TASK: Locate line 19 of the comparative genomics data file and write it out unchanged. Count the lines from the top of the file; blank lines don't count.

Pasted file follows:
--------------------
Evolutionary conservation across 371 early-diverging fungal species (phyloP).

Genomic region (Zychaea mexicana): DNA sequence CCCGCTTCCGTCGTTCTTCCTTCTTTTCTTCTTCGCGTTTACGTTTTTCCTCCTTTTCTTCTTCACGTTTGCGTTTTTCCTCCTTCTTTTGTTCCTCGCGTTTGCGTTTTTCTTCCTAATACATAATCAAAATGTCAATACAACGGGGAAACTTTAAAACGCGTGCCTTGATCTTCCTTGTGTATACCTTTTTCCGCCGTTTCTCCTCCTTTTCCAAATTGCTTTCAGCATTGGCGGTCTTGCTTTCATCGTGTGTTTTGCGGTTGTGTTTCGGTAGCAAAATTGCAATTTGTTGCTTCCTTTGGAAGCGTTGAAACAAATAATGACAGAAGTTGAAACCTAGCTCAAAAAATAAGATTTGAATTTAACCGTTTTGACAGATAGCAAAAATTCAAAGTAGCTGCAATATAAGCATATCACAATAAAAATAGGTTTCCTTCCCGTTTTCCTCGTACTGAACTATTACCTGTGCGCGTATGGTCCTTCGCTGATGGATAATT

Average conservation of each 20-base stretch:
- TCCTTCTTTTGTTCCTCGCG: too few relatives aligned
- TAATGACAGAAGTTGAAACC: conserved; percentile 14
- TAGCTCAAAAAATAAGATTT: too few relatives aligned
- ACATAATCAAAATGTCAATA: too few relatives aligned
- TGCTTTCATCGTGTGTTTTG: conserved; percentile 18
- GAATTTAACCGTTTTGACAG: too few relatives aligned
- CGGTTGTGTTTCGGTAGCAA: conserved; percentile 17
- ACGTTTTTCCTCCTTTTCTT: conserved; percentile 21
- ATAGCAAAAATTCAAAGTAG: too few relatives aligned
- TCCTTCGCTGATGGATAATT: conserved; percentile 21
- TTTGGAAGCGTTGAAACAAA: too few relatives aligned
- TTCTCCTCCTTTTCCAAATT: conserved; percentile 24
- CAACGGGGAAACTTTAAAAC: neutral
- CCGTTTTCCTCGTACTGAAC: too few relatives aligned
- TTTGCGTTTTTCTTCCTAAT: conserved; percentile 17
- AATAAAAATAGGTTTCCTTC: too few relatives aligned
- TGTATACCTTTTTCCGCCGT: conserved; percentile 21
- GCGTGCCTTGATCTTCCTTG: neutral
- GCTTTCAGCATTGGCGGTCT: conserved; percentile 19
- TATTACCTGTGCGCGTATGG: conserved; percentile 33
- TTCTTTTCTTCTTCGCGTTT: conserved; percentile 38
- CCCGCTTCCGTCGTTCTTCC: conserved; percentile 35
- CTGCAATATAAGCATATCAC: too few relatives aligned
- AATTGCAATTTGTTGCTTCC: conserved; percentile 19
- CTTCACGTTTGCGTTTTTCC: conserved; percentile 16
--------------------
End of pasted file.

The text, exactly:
- AATAAAAATAGGTTTCCTTC: too few relatives aligned